* No indications of shutdowns spreading beyond Hebei for now
* Wu'an closures expected to last only half a month
* Shanghai rebar off 2 pct from 11-week top
By Ruby Lian and Manolo Serapio Jr
SHANGHAI/SINGAPORE, Dec 17 Steel producers in
top market China may face more shutdowns next year as the
government steps up its fight against air pollution, although
recent closures in the Hebei province have been restricted to
the key producing region for now, sources said.
Last week's order to shut some facilities in Wu'an city in
southern Hebei to curb power use had stoked steel output
worries, pushing Shanghai rebar futures to 11-week
highs. But prices have come off almost 2 percent since then on
expectations the closures will last for only about 15 days.
The latest drive is part of China's efforts to combat
pollution, unlike a 2010 campaign when mills in Hebei, Shandong
and Henan provinces were ordered to slash output from September
as Beijing raced to meet a five-year energy efficiency target.
Hebei produces about a quarter of China's crude steel
output, which hit a record 716.5 million tonnes last year and is
forecast to rise to 780 million this year.
But output may suffer next year as China aggressively
enforces more pollution control measures and focuses on
industries like steel where there is an estimated overcapacity
of around 200 million tonnes.
"This temporary shutdown should not have any significant
impact on steel output this month but we are afraid that Beijing
might take more measures targeting steel mills next year to ease
air pollution," said an official with a steel mill in Wu'an.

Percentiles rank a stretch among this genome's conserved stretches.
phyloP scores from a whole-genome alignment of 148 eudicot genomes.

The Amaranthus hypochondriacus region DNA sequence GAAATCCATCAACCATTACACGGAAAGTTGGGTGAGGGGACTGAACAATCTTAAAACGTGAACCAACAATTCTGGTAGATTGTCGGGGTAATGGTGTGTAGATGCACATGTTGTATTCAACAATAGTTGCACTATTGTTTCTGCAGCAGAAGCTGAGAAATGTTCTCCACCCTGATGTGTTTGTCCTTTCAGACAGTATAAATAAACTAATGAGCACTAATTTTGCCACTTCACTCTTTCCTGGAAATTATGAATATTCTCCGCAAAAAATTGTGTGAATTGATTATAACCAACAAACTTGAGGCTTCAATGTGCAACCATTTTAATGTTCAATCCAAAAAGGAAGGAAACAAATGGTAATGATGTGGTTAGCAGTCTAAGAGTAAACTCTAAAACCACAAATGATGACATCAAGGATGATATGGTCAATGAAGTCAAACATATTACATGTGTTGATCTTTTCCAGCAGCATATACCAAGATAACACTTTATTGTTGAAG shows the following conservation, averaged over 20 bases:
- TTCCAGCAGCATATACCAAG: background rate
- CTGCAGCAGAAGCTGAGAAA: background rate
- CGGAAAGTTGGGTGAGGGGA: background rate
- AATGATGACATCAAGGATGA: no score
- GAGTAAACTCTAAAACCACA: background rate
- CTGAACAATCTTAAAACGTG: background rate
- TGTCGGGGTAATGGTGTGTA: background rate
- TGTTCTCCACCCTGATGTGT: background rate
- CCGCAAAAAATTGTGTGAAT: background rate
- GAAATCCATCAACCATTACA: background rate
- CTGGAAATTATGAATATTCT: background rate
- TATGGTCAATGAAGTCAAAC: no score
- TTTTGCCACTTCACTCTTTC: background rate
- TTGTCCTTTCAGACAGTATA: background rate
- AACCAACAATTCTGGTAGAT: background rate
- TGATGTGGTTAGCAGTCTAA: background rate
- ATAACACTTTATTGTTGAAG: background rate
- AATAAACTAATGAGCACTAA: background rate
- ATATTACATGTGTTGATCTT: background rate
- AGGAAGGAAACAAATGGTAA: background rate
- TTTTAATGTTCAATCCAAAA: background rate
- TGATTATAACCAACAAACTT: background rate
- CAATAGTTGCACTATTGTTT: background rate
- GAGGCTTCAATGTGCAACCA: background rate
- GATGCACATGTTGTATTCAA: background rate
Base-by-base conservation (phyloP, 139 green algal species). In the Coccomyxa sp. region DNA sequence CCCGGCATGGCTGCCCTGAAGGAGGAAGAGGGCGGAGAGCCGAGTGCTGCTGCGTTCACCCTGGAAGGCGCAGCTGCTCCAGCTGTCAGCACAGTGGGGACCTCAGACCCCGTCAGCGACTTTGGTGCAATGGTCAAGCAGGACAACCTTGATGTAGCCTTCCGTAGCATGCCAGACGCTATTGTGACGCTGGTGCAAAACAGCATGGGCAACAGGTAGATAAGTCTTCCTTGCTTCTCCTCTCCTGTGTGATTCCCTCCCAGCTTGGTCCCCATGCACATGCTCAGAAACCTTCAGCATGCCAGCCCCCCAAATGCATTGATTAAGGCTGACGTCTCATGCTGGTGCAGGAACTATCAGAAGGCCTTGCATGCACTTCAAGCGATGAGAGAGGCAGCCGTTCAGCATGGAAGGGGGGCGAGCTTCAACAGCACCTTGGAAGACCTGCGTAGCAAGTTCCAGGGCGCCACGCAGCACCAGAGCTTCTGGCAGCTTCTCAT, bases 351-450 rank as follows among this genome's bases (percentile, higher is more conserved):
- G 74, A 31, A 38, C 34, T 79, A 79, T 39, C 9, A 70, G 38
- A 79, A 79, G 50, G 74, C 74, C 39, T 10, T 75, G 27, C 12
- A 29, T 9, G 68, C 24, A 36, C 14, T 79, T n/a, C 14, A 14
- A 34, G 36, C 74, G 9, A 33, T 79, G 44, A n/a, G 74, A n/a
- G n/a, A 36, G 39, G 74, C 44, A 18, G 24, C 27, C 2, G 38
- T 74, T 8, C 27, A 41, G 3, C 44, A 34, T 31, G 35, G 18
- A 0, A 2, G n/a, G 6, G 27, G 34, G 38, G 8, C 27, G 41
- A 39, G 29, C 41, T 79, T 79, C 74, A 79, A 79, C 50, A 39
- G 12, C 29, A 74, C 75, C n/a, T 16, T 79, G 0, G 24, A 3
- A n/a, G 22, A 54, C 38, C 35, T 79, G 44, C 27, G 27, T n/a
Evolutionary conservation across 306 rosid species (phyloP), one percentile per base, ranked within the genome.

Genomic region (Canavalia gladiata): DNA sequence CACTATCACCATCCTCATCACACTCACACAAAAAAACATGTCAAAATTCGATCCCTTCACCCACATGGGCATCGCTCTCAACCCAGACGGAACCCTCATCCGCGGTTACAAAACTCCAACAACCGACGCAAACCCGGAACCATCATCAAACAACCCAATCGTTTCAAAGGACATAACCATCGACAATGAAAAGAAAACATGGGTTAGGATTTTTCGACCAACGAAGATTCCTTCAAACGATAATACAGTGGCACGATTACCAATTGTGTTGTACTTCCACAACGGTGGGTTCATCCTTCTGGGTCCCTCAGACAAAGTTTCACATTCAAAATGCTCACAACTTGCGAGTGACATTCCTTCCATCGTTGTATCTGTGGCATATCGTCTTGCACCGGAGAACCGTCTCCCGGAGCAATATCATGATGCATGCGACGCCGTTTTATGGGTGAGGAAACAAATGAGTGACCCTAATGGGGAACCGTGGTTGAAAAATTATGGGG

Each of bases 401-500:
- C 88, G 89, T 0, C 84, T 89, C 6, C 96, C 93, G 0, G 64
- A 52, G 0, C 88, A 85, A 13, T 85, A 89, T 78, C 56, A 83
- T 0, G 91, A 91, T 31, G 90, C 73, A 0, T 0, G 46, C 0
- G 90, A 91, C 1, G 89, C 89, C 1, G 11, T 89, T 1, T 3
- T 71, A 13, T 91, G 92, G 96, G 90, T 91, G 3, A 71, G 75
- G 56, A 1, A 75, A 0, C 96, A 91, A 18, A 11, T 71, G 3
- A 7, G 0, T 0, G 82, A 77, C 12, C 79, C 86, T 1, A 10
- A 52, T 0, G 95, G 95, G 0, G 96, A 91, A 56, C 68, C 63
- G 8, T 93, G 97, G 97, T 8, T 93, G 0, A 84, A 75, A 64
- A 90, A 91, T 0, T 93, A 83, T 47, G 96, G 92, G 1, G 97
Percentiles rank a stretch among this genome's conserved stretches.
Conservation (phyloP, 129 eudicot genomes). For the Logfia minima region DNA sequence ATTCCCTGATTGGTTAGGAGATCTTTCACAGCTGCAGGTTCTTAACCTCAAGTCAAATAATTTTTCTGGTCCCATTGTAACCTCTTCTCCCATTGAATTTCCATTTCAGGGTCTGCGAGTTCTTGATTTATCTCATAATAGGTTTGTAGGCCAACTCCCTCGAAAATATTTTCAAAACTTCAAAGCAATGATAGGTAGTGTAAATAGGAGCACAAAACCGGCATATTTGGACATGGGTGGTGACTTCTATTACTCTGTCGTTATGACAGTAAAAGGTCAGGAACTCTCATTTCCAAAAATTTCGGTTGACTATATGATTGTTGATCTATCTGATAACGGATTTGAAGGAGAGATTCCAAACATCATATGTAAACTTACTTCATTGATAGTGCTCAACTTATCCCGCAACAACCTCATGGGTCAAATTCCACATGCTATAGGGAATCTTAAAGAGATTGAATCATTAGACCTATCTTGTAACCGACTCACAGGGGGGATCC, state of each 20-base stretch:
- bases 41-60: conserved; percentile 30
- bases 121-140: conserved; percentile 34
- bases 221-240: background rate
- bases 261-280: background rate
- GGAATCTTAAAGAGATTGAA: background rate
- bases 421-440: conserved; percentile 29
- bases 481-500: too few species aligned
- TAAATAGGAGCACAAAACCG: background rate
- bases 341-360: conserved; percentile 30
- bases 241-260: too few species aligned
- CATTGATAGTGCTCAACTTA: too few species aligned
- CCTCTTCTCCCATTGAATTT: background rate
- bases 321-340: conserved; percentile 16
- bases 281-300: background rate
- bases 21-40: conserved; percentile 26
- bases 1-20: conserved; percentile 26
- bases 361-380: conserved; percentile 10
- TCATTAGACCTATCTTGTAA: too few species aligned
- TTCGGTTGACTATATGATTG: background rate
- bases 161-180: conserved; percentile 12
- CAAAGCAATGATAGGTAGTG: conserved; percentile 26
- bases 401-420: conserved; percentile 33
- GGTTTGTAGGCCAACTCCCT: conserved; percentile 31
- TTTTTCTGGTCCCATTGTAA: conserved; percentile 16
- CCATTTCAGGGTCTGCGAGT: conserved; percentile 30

"The government can't just shut down everything as this will
cause social instability and high unemployment rate, but they
will do it step by step, and it's a gradual, long-term process."
China's large steel mills had only seen an average profit
margin at 2.99 percent for the first three quarters of this
year, far lower than the average 6-7 percent margin for the
whole manufacturing industry, according to state-owned media
Xinhua, citing the China Iron and Steel Association.
If China follows through in closing mills that fail to meet
pollution control standards and regularly inspects the approved
ones, it could mark a "turning point" in both the enforcement of
environmental standards as well as management of overcapacity,
Citigroup analyst Ivan Szpakowski said.
"We expect such environmental driven short-term closures to
occur more frequently going forward," Szpakowski said.
So far closures have mostly been in Wu'an, which has an
annual capacity of around 40-50 million tonnes, where mills have
started shutting down rolling lines and brought forward annual
maintenance on blast furnaces since last week.
Rolling lines process semi-finished steel products to
finished products like wire rod used for construction, while
blast furnaces, fed by iron ore and coke, produce pig iron.
Calls to the local government, which issued the order, were
not immediately answered.
Other cities like Tangshan, another major steel producing
hub in Hebei, have not taken any similar measures yet.
(Editing by Himani Sarkar)